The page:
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A drive into the town center of Kingston is a glance into the past. A long, broad swath of green, known as the Plains of Kingston, forms the centerpiece of this 300 year old community. Centuries ago, the Colonial militia drilled on the Plains, and cows may even have grazed there. Today, it is the village’s distinguishing landmark and a natural gathering place for community activities such as fairs, antique shows and occasional concerts in the bandstand.

Kingston sports an active recreation program for kids and adults, much of which is driven by the efforts of volunteers. Programs include summer camps for preschool and elementary school-aged children, baseball, softball, soccer and Pop Warner Football with the neighboring town of Raymond. Other family activities include the annual Christmas tree lighting ceremony and an Easter egg hunt for the youngsters, both held on the Plains.

Kingston’s one-bustling carriage building industry is reflected in the name Carriage Towne, used by several local businesses. A collection of four buildings in town, including the old firehouse, serve as the historic museum and display one of the carriages, along with a horse-drawn hearse.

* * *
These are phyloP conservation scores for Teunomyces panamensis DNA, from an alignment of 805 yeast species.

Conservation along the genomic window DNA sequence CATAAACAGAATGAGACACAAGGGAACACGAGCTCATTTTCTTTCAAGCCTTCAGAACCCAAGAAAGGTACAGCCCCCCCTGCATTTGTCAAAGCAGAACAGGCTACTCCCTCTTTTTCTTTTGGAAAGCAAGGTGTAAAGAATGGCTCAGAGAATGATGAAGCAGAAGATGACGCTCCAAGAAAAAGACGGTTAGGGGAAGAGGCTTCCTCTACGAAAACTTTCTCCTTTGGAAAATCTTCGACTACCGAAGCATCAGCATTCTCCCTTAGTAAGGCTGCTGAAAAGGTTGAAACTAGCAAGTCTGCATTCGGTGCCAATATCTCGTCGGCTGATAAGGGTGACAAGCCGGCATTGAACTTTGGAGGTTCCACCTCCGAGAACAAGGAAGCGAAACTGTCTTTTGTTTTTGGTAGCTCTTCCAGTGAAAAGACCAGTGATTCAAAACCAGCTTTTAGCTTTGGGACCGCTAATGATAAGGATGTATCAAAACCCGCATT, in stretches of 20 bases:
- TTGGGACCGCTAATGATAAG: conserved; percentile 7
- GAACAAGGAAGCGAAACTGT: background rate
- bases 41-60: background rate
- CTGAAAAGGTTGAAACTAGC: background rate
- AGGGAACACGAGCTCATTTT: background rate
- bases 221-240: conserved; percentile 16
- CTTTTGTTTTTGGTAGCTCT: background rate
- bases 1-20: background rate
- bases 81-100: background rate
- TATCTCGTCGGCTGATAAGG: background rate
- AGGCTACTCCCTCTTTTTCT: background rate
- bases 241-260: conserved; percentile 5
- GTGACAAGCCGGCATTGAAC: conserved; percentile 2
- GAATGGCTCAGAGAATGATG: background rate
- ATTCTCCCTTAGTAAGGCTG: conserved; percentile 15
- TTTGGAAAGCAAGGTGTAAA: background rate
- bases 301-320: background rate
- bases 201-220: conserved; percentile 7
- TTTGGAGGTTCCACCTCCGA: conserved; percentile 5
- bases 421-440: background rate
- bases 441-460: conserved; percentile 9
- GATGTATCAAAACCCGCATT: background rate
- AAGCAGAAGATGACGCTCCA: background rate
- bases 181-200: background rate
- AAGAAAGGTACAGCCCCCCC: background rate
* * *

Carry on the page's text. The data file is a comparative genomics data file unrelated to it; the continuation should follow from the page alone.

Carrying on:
Two of the area’s local schools are found at one of the Plains  -  the elementary school and the regional high school, sequestered behind the gates of the former Sanborn Seminary. A regional middle school is located a few miles south in Newton.

Kingston is well-known for its 44-acre Kingston State Park and YMCA day camps which operate there each summer. Nearby boat launching facilities on Great Pond are open to residents; there’s a town beach on Greenwood Lake; and golfers can tee up at a nine-hole golf course on the outskirts of town.

While the Plains of Kingston is fringed with stately historic homes, its countryside is a mixture of everything from old homesteads to new subdivisions. Commercial activities are concentrated in town, along the Plains and on Route 125 (north-south), with its steady stream of traffic. Businesses include RV sales, nurseries, restaurants, auto repair and antique shops. The Farmers Market stops in town each week during the summer to sell locally grown produce and other fresh goods, setting up on the Plains and continuing to draw people to the colonial center of this community-minded town.

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Disclaimer: Information is derived from the Economic & Labor Market Information Bureau, NH Employment Security.  For more information on specific towns and services, please contact the town directly. Click Here for More Information